Black GOP candidate: Georgia Republican Assembly is 'full of a bunch of damn bigots'

A black Republican candidate who hopes to represent Georgia in the U.S. Senate railed against the "bigoted" GOP in recently published videos.

Derrick Grayson, an engineer and minister, regularly uploads videos to YouTube of himself speaking about various topics while driving. Grayson, who is running to replace retiring Republican Sen. Saxby Chambliss, describes himself as a "Ron Paul Republican" in his videos, and often attacks the Republican and Democrat "royals."

In two videos uploaded on February 15, the Senate hopeful lashed out at the Georgia Republican Assembly for excluding him from a recent straw poll, saying it was a symbol of a larger problem within the Republican Party.

"Now this is not the press doing the exclusion," he said. "Remember, if you listened to me in the last debate in my closing remark... I pointed out the GOP is the one who has a mandate for more inclusion. I said don't talk to me about inclusion when you have a party that sits silent at the shenanigans of the press at the behest of their corporate owners and these shoe-string-dangled reporters that do their bidding. Here this is an organization, a Republican organization, engaged in the same shenanigans. So, it is not the press."

"I'd like to see what the GOP is going to say to them. 'Hey, dammit, didn't we tell you we had a national mandate to be more inclusive, don't you know that we lost the last damn race because of the black vote? What are you trying to do? Hurt us even more?' It makes you wonder."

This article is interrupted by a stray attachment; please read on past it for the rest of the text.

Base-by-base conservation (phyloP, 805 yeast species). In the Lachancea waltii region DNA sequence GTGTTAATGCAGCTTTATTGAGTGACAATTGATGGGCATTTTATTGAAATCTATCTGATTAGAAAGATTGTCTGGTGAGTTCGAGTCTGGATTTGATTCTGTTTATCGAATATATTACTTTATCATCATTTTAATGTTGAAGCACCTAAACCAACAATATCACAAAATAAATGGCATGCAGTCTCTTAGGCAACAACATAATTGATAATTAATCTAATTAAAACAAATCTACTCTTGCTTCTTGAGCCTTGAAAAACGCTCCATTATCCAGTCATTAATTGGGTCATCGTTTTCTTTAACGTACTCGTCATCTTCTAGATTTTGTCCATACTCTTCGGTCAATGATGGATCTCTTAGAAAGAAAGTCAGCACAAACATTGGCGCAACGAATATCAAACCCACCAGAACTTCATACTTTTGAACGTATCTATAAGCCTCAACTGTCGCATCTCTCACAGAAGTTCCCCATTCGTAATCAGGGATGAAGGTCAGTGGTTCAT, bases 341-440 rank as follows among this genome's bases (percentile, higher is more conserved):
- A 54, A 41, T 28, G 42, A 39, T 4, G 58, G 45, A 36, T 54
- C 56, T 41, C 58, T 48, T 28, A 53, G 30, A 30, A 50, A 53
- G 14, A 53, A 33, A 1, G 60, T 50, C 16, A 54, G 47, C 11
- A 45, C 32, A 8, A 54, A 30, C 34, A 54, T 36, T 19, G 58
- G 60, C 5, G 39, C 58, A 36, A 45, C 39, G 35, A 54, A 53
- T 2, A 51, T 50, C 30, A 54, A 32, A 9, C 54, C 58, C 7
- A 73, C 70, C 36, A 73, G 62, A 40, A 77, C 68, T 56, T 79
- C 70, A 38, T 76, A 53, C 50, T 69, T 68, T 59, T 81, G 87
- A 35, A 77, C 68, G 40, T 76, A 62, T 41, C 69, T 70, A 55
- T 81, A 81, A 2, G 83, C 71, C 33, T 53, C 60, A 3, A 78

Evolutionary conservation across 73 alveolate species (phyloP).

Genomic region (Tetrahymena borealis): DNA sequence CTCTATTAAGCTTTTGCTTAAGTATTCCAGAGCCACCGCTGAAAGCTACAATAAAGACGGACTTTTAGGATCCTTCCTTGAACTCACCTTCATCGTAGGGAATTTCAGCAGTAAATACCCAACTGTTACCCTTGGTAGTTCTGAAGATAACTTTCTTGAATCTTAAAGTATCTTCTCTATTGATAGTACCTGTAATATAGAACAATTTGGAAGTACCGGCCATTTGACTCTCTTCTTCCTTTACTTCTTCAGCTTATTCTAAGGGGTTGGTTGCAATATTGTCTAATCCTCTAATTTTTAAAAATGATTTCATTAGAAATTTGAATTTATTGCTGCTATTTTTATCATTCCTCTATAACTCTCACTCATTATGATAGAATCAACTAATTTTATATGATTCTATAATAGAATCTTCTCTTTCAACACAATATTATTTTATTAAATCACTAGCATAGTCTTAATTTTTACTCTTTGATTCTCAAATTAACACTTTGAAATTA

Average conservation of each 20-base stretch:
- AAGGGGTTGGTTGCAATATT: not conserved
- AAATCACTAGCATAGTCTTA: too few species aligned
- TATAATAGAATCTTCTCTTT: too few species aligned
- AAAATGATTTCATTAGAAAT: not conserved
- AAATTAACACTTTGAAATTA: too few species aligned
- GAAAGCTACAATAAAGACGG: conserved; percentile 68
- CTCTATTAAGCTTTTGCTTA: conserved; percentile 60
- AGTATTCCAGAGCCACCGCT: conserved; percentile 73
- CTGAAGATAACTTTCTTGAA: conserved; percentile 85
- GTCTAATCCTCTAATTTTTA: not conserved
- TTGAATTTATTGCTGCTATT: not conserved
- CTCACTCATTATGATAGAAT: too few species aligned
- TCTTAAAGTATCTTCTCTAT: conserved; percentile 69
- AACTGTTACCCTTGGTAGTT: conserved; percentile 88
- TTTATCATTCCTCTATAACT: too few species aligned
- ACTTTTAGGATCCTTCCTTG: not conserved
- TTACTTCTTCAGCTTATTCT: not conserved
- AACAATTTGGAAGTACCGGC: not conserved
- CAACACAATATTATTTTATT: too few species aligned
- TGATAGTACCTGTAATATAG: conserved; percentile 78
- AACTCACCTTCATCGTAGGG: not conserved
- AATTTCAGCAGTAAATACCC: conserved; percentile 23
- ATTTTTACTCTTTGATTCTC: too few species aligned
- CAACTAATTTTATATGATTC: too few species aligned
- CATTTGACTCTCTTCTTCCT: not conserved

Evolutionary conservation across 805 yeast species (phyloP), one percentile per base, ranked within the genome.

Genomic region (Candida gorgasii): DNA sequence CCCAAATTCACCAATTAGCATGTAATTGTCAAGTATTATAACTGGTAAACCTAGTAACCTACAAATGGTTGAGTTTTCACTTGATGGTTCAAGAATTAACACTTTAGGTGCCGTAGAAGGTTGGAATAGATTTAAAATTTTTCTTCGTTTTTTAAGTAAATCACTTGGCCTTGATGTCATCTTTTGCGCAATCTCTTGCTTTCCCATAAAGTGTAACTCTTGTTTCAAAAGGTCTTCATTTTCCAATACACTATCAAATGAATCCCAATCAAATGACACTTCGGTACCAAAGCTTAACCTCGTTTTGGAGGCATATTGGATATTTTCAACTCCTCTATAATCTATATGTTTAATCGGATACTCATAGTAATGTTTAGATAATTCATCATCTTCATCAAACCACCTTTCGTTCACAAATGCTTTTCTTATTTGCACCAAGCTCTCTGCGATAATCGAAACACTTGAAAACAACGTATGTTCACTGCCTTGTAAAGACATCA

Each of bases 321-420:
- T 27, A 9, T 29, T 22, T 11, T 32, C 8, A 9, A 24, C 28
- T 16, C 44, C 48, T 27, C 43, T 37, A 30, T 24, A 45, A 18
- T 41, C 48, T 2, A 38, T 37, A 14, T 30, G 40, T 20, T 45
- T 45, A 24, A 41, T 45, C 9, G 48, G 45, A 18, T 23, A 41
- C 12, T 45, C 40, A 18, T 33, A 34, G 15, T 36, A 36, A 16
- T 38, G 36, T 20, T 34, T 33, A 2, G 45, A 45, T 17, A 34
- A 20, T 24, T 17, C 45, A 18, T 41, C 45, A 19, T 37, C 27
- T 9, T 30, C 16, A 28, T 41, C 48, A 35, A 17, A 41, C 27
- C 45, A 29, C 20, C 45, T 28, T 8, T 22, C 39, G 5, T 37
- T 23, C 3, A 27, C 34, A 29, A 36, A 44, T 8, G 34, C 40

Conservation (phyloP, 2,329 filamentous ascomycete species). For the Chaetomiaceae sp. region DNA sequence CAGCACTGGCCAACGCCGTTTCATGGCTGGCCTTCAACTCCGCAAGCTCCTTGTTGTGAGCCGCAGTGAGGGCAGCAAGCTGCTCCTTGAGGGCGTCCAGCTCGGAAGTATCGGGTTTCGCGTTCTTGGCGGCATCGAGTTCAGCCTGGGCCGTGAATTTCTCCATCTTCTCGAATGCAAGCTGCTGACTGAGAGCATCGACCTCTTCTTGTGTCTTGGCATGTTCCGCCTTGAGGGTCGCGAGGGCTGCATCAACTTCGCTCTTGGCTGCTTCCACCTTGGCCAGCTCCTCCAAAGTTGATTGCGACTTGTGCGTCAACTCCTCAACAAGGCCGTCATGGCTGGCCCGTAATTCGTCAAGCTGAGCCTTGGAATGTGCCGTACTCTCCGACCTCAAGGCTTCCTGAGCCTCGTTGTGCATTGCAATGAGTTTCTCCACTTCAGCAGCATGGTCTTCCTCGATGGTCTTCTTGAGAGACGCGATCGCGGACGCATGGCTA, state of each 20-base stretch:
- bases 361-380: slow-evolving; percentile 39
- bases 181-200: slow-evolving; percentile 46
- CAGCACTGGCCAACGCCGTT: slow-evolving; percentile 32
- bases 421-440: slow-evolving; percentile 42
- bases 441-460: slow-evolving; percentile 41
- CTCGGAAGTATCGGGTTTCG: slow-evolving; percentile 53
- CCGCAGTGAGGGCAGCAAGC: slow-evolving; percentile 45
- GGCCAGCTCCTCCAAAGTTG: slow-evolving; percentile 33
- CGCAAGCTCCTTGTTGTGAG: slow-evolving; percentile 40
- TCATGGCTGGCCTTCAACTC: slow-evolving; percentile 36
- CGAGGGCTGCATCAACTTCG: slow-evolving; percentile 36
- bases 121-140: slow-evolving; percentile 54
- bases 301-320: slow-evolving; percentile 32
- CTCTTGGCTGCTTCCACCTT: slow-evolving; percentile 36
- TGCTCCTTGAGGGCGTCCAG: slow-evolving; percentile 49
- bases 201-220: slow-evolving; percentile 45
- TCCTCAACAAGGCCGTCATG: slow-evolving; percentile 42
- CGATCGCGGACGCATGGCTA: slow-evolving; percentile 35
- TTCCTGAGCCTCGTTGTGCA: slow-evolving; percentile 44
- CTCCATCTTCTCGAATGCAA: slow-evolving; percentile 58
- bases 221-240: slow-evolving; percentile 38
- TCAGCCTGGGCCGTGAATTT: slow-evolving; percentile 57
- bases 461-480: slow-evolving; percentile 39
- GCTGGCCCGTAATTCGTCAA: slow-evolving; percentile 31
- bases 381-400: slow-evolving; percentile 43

Grayson said the Georgia Republican Assembly was probably "full of a bunch of damn bigots" and "racists." He warned that minority candidates would continue to be sidelined unless people stood up to the Republican Party, the media, and other conservative organizations that engage in "flagrant bigotry and exclusion."

"I'm coming and they can't stop me whether they like it or not," Grayson concluded.

In a second video, the Senate hopeful stated he finds the term "African-American" offense and doesn't celebrate Black History Month because it was instituted to pacify black people. He then continued his criticism of the Georgia Republican Assembly.

"I don't go to the press and asked them to cover me," Grayson remarked. "Only thing I've ever said was they ought to tell the damn truth. And I'm not going to go to the GRA and ask them to retract what they did. Now I know who they are and what they are. I can deal with the enemy I can see, and that is that. So I don't give a damn if you didn't put my name on the poll, it does not make me matter less."

He said the situation reflected a problem within the GOP.

"How can you call for a national mandate to be more inclusive, yet you've got these organizations running around under the mantle of the Republican Party, the GOP, yet they engage in such nonsense? No wonder many black folk don't want to have a damn thing to do with you."

In a statement on its Facebook page, the conservative group insisted it did not purposefully exclude Grayson.

"Let us also be clear we are a separate organization from the Georgia Republican Party. The GRA is a separate grassroots organization with a diverse membership that edifies principled Republican participation by all," they wrote after Grayson published his videos.

Watch the videos below.